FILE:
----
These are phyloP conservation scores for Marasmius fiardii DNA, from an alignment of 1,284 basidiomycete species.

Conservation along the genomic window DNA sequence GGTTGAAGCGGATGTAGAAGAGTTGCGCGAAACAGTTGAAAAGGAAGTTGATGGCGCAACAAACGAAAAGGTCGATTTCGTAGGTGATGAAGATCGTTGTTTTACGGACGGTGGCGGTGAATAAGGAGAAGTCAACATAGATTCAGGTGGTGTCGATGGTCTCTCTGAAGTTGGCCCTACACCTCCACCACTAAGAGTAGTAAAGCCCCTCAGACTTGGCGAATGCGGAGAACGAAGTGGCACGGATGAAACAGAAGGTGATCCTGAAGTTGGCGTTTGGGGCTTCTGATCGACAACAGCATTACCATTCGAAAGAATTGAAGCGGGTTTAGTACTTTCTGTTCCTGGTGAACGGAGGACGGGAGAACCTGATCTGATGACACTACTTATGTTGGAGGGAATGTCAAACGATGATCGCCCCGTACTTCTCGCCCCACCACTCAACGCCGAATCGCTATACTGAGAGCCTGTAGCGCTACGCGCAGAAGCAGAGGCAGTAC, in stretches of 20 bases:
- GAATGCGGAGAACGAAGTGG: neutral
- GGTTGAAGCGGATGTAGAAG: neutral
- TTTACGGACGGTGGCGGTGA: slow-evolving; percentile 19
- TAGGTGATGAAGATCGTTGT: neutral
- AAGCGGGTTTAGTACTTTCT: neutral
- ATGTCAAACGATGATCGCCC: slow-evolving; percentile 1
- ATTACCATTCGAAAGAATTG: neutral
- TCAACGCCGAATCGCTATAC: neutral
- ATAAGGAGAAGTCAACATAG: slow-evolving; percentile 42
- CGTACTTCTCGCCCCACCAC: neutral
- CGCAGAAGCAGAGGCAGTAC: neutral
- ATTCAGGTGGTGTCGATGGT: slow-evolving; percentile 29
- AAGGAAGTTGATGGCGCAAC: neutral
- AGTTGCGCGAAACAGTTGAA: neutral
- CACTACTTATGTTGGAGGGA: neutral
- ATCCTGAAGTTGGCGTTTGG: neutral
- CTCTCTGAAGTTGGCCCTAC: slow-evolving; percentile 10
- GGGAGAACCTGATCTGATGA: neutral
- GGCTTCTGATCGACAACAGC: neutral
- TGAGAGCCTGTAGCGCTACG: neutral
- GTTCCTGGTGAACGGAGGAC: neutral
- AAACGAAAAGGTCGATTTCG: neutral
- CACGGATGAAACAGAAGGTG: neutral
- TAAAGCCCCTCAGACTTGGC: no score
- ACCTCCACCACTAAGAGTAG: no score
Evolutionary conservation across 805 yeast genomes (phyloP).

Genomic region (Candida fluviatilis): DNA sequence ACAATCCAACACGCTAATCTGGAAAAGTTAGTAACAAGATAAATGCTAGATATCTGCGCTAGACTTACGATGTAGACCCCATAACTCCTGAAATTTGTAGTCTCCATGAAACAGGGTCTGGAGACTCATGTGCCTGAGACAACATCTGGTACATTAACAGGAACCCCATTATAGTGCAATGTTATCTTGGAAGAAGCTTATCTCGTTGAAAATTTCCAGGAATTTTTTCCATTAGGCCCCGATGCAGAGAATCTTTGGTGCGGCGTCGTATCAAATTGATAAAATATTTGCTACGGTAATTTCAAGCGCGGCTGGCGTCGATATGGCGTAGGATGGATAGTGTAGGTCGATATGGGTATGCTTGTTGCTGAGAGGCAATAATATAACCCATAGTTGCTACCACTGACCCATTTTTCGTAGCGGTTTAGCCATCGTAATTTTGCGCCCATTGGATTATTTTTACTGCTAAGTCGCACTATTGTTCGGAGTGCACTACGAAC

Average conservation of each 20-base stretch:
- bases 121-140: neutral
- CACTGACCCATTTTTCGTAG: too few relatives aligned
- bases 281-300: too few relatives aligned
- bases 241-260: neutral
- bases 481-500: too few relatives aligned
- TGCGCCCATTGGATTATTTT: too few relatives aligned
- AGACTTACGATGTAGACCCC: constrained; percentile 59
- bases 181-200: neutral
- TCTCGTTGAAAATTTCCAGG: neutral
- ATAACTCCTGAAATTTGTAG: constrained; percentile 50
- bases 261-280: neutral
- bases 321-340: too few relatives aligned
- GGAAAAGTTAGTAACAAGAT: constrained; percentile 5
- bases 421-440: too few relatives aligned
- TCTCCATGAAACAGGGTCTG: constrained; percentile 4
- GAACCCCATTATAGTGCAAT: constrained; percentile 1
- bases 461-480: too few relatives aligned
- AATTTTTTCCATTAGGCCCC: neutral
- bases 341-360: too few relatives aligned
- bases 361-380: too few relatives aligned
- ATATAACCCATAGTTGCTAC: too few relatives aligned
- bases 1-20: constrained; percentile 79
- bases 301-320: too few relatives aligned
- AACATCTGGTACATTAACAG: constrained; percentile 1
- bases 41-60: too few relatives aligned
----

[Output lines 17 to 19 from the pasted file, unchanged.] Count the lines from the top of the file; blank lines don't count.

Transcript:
- CACTACTTATGTTGGAGGGA: neutral
- ATCCTGAAGTTGGCGTTTGG: neutral
- CTCTCTGAAGTTGGCCCTAC: slow-evolving; percentile 10